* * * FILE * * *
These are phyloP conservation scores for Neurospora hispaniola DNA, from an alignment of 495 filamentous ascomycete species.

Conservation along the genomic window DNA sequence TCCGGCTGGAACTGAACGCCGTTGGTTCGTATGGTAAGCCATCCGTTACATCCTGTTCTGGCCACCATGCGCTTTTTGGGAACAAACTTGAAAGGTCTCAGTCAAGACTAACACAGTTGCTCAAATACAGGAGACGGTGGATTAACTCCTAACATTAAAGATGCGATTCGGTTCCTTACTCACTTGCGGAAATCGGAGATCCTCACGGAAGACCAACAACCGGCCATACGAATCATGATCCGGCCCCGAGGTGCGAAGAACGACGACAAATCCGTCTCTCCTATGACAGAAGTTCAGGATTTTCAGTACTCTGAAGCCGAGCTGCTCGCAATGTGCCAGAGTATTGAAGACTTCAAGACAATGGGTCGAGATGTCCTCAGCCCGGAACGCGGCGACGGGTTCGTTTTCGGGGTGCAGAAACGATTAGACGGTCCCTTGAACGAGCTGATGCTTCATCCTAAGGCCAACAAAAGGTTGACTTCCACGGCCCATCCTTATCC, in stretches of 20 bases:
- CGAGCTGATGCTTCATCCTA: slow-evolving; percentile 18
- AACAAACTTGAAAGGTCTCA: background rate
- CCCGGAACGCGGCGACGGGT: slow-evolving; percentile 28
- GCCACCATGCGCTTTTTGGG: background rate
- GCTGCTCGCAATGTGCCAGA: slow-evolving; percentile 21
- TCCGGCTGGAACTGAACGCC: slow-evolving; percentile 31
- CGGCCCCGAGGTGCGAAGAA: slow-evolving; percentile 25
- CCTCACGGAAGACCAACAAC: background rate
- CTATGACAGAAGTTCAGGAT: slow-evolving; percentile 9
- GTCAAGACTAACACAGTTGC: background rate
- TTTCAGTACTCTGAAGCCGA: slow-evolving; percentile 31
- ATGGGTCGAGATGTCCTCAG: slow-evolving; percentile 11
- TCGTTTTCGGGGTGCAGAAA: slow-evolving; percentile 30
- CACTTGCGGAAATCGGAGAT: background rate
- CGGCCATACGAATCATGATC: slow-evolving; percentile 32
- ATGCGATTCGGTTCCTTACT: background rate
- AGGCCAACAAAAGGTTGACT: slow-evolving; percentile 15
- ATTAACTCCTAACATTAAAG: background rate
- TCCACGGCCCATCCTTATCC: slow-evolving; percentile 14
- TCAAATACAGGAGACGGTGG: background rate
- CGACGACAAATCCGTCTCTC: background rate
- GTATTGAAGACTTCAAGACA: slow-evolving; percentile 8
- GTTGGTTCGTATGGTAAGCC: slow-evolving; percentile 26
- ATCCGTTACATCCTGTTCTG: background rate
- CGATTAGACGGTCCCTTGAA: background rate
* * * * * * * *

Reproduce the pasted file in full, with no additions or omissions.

These are phyloP conservation scores for Neurospora hispaniola DNA, from an alignment of 495 filamentous ascomycete species.

Conservation along the genomic window DNA sequence TCCGGCTGGAACTGAACGCCGTTGGTTCGTATGGTAAGCCATCCGTTACATCCTGTTCTGGCCACCATGCGCTTTTTGGGAACAAACTTGAAAGGTCTCAGTCAAGACTAACACAGTTGCTCAAATACAGGAGACGGTGGATTAACTCCTAACATTAAAGATGCGATTCGGTTCCTTACTCACTTGCGGAAATCGGAGATCCTCACGGAAGACCAACAACCGGCCATACGAATCATGATCCGGCCCCGAGGTGCGAAGAACGACGACAAATCCGTCTCTCCTATGACAGAAGTTCAGGATTTTCAGTACTCTGAAGCCGAGCTGCTCGCAATGTGCCAGAGTATTGAAGACTTCAAGACAATGGGTCGAGATGTCCTCAGCCCGGAACGCGGCGACGGGTTCGTTTTCGGGGTGCAGAAACGATTAGACGGTCCCTTGAACGAGCTGATGCTTCATCCTAAGGCCAACAAAAGGTTGACTTCCACGGCCCATCCTTATCC, in stretches of 20 bases:
- CGAGCTGATGCTTCATCCTA: slow-evolving; percentile 18
- AACAAACTTGAAAGGTCTCA: background rate
- CCCGGAACGCGGCGACGGGT: slow-evolving; percentile 28
- GCCACCATGCGCTTTTTGGG: background rate
- GCTGCTCGCAATGTGCCAGA: slow-evolving; percentile 21
- TCCGGCTGGAACTGAACGCC: slow-evolving; percentile 31
- CGGCCCCGAGGTGCGAAGAA: slow-evolving; percentile 25
- CCTCACGGAAGACCAACAAC: background rate
- CTATGACAGAAGTTCAGGAT: slow-evolving; percentile 9
- GTCAAGACTAACACAGTTGC: background rate
- TTTCAGTACTCTGAAGCCGA: slow-evolving; percentile 31
- ATGGGTCGAGATGTCCTCAG: slow-evolving; percentile 11
- TCGTTTTCGGGGTGCAGAAA: slow-evolving; percentile 30
- CACTTGCGGAAATCGGAGAT: background rate
- CGGCCATACGAATCATGATC: slow-evolving; percentile 32
- ATGCGATTCGGTTCCTTACT: background rate
- AGGCCAACAAAAGGTTGACT: slow-evolving; percentile 15
- ATTAACTCCTAACATTAAAG: background rate
- TCCACGGCCCATCCTTATCC: slow-evolving; percentile 14
- TCAAATACAGGAGACGGTGG: background rate
- CGACGACAAATCCGTCTCTC: background rate
- GTATTGAAGACTTCAAGACA: slow-evolving; percentile 8
- GTTGGTTCGTATGGTAAGCC: slow-evolving; percentile 26
- ATCCGTTACATCCTGTTCTG: background rate
- CGATTAGACGGTCCCTTGAA: background rate